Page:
Picasso ups the ante in this work, pushing his experiments in new directions. Building on the overlapping, geometric shapes, Picasso moves further away from the Renaissance illusion of three-dimensionality and towards abstraction by reducing color and by increasing the illusion of low-relief sculpture even further than Braque did in Violin and Palette. Most significantly, however, Picasso included painted words on the canvas.
The words, "ma jolie" not only flatten the space further, but they also liken the painting to a poster because they are painted in a font reminiscent of that used in advertising. This is the first time that an artist had so blatantly used elements of popular culture in a work of high art. This melding of high and low culture may have been influenced by the late-19th-century posters of Henri de Toulouse-Lautrec. Though they were made as advertisements for various entertainment venues, Toulouse-Lautrec's posters were appreciated as high art, perhaps because he was himself also a painter. Further linking Picasso's work to pop culture and to the everyday, "Ma Jolie" was also the name of a popular tune at the time as well as Picasso's nickname for his girlfriend.
Oil on Canvas - Museum of Modern Art, New York
Still Life with Chair Caning
By 1912, Picasso and Braque had exhausted their experiments with monochromatic color and with the illusion of low-relief sculpture across the surface of the canvas. In Still Life with Chair Caning, Picasso reintroduces color and goes further into experimentation with multiple perspectives. The image depicts a tabletop at a café; Picasso shows various objects on the table from multiple points of view including the knife, pieces of fruit, and wine glass that are in the top right of the image. Combining both paint and collage, Picasso also incorporates a piece of oilcloth (a cheap tablecloth) that resembles chair caning to reference to the type of seating common in a traditional café. The work is playful in that Picasso conveys the transparent quality of the tabletop by making it appear as if the caning of the chair can be seen through the glass. The spacing in the image, however, is even flatter than in previous works with no shading of objects, thus the café table is not depicted illusionistically as if in three dimensions, but conceptually.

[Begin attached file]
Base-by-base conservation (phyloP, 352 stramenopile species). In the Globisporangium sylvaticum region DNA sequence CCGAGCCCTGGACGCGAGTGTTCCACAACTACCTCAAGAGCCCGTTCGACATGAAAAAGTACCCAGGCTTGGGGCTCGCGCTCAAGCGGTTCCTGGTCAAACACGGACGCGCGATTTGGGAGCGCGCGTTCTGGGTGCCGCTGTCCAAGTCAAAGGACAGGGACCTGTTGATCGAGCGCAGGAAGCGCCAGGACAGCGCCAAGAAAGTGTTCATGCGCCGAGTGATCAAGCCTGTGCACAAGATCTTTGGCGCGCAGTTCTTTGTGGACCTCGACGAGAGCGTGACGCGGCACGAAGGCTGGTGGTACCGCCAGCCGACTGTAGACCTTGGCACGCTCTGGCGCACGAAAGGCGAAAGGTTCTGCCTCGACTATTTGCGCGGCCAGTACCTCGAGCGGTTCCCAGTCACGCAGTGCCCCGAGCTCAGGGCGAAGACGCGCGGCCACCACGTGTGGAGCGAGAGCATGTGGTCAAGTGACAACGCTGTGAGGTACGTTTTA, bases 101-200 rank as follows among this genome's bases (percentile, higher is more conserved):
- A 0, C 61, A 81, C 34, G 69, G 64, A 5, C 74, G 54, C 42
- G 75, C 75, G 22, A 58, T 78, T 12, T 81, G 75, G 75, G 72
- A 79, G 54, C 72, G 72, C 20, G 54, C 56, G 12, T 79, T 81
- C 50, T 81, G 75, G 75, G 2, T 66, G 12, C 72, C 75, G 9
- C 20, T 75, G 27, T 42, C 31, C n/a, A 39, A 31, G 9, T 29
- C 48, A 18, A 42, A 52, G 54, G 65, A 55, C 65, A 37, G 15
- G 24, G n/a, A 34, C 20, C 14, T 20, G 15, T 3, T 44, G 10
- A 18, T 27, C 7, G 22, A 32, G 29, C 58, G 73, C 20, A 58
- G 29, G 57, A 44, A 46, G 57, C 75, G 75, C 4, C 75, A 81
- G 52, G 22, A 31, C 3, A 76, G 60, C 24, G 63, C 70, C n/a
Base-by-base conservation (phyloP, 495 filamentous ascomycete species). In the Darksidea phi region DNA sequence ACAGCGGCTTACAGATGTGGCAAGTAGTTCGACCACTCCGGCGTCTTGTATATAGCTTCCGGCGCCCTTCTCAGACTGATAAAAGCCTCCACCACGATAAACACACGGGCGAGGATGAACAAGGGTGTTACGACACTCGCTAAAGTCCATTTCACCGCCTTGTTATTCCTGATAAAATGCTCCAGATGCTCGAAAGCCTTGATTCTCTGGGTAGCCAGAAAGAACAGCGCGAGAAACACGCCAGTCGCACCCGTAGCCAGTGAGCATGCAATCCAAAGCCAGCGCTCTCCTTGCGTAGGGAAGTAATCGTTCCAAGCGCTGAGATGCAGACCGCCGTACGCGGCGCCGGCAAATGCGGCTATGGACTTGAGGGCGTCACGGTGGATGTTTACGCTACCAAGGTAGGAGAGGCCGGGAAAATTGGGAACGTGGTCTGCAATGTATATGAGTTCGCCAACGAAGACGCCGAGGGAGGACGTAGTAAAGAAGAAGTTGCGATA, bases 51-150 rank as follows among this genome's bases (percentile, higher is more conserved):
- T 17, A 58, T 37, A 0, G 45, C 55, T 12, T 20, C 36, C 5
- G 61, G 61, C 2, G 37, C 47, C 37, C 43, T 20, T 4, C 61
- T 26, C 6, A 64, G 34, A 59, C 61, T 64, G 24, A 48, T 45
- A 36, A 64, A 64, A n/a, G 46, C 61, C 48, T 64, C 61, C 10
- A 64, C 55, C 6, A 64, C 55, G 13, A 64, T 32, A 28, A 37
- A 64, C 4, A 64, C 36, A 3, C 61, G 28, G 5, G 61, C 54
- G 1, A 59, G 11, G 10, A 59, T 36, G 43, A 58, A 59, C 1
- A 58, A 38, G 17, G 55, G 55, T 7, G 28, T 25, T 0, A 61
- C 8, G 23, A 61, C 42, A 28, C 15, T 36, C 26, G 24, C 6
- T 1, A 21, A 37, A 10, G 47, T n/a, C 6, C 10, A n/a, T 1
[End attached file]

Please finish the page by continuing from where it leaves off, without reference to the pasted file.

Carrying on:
Finally, Picasso paints the words "JOU" that are both the first three letters of the French word for newspaper (Journal), thus referring both to the act of reading a newspaper at a café (the folded newspaper itself can be seen on the left), and also spell the first letters of the French word for "play", signifying the playfulness and experimental quality of the image. Not only is this the first time that collaged elements were included in a work of high art, but it has been argued that the bits of collaged newspaper reference the unstable political situation in Europe and perhaps Picasso's own anarchist tendencies. Even though this work is now synonymous with Cubist experiments, it was seen by few people at the time because Picasso did not show his works at public exhibits, but rather displayed his ideas to like-minded (avant-garde) collaborators.
Oil on canvas - National Gallery, London
Maquette for Guitar
Picasso's experiments with collaged elements encouraged him to reconsider sculpture as well. Rather than a collage, however, Maquette for Guitar is an assemblage (or three-dimensional collage). While traditional sculpture was made up of a mass (or solid) surrounded by a void, using a material such as wood or marble that was then shaped by the hand of the artist, Picasso here takes pieces of cardboard, paper, string, and wire that he then folded, threaded, and glued together. This is the first time that a sculpture had been assembled from disparate parts. Rather than being a solid material, it fluidly integrates mass and its surrounding void. Picasso translated the Cubist interest in multiple perspectives and geometric form into a three-dimensional medium.
The work is also groundbreaking in the history of 20th-century sculpture in part because of Picasso's use of non-art materials that, like Ma Jolie, challenge the distinction between high art and popular culture.
Paperboard, paper, thread, string, twine, and coated wire - Museum of Modern Art, New York
Conquest of the Air